I’ll be working on figuring out this new normal concept for quite a while I guess. Probably from here on out. It’s already making me tired.

One good thing is that every day is a fresh start. Every day is another chance to figure shit out.

Cancer or no cancer, maybe that’s what life is all about anyway, figuring out your new normal every day.

Other relevant postsYou Can’t Go Back.

Reentry, Back to Normal, New Normal – Yet Another Cancer/Pandemic Parallel

Breast Cancer Is a String of Losses

How do you feel about the ‘new normal’ label or concept?

Have you found your new normal?

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Life Under the "New Normal" Umbrella #breastcancer #mastectomy #breastreconstruction #cancersucks #womenshealth

Closing Out Yet Another Year | Shelly's Point Of View

Wednesday 28th of December 2011

[...] 2011 was my first year spent in the cancer diagnosis limbo-land. It was the year I was supposed to define my “new normal.” [...]

Jody Schoger

Tuesday 21st of June 2011

Nothing stays static, whether it's old normal/ new normal/ survivor/ or thriver or whatever someone elects to call themselves after treatment has ended.

To call a new phase a "new normal," says that once upon a time you had a life that you want to return to. But that is impossible. The self that is returning, or more accurately, transforming, isn't the same physically, mentally or for some of us spirituality.

"New Normal" is just another one of those phrases the fell into the vocabulary and echoed, since it worked for some. All of us need to find our own words, our own definitions for life after treatment.

Thanks for a good discussion, jody


Wednesday 22nd of June 2011

Jody, Thank you for commenting about "new normal." Like you said returning to the life you once led is impossible. I have always thought "transforming" to be a word that fits the cancer experience pretty well because cancer certainly is that physically, mentally and even spiritually. I agree, everyone needs to pick and choose words that fit. That's the whole point really, there is no one-size-fits-all word for any aspect of the cancer experience. Thanks for adding to the discussion, Jody.


Tuesday 21st of June 2011

I'm right there with ya -- trying to figure this whole thing out, and blogging about it every step of the way! If someone had told me that (a) I'd have breast cancer at 40 and (b) I'd be telling everyone who will listen every single thing that's going on medically, I'd have said you're nuts! Yet here I am. With ya every step of the way.


Tuesday 21st of June 2011

Pinkunderbelly, I'm glad you are right here with me, well actually I'm not, I wish you didn't have breast cancer. What I am glad about is that you have decided to share about your experience too as we try to figure this whole thing out as you say. Blogging has kept me from actually 'being nuts' this past year I think! Thanks for your comments.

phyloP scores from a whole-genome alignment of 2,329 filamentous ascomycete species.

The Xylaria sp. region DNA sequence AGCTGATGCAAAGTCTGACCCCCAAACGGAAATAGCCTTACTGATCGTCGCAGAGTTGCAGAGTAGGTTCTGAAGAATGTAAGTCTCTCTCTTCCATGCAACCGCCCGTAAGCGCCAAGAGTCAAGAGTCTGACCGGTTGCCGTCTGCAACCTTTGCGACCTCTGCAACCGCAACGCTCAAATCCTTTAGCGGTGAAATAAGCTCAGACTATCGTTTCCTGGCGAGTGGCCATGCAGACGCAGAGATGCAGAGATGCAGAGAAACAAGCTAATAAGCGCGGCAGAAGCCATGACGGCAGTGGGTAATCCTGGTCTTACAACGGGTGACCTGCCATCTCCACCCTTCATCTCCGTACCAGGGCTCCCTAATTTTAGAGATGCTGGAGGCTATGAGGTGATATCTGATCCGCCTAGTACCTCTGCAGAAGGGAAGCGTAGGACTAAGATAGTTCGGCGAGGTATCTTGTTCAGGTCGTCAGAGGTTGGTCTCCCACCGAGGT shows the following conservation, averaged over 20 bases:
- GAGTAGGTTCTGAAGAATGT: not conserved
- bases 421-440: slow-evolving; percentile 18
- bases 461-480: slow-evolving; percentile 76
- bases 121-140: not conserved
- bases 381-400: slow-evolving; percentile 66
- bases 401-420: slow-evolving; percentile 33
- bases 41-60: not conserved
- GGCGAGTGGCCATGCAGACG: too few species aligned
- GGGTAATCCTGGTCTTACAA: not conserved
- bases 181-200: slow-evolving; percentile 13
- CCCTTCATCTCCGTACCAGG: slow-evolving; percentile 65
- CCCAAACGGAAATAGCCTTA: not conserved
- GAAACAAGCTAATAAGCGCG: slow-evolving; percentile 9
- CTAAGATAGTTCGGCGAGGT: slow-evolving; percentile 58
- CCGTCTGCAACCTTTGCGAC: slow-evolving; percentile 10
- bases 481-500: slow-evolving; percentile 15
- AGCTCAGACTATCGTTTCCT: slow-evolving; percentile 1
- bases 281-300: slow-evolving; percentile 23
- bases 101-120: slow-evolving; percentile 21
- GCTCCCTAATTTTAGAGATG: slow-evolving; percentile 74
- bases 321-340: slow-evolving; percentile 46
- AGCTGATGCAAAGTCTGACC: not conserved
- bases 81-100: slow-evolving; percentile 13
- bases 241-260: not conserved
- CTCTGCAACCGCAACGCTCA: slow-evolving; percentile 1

Dianne Duffy

Monday 20th of June 2011

Cancer is not really a "journey", it's a detour. Sometimes it's a dead-end. After my treatment ended I kept hearing about this "new normal". I remember thinking, "I hope this isn't the new normal", because the medication they were gave me for the lingering pain caused suicidal thoughts. For two years. If that was "normal", I wanted no part!

I honestly don't think I can ever get back to anything close to normal. Every day is a struggle, physically, emotionally, spiritually. How does one get back to normal after all this?


Tuesday 21st of June 2011

Dianne, Thank you so much for your comments which vividly remind us how some of the medications one must take do indeed have pretty awful side effects - nothing normal there! Having suicidal thoughts much have been quite frightening, I'm sorry you had to endure that. I understand about your struggles and hope you have found a way "to keep on keepin' on" as another commenter said.

Philippa (Feisty Blue Gecko)

Monday 20th of June 2011

Marvellous post, Nancy - and I just love the way you describe your solidarity with your Physiotherapist. There are such unexpecteds in all of this - gains as well as the challenges.

I also struggle with this strange new world of new normal, or whatever it is. I still feel a bit afloat and directionless at times.

I'm glad you find the Capt Paranoia concept useful - but I have to confess that I stole/borrowed it from a friend so cannot take the credit. Though I did develop him into a bit of a character, and can visualise him. It helps me put him in his place in a corner and get him off my shoulder!!!

Your post has given me lots of food for thought - no doubt it will come to light in a forthcoming blog post.


Monday 20th of June 2011

Philippa, Thank you for your kind words about this post. I appreciate your thoughts very much. You still feel a bit afloat and directionless, that is a marvelous way to put things too! There seems to be an 'at sea' tie in your choice of words here which seems quite appropriate as cancer can definitely feel like an overpowering force that swallows one up. We have to keep on kicking to stay afloat, as you say, don't we? Thanks again for your comments, Philippa.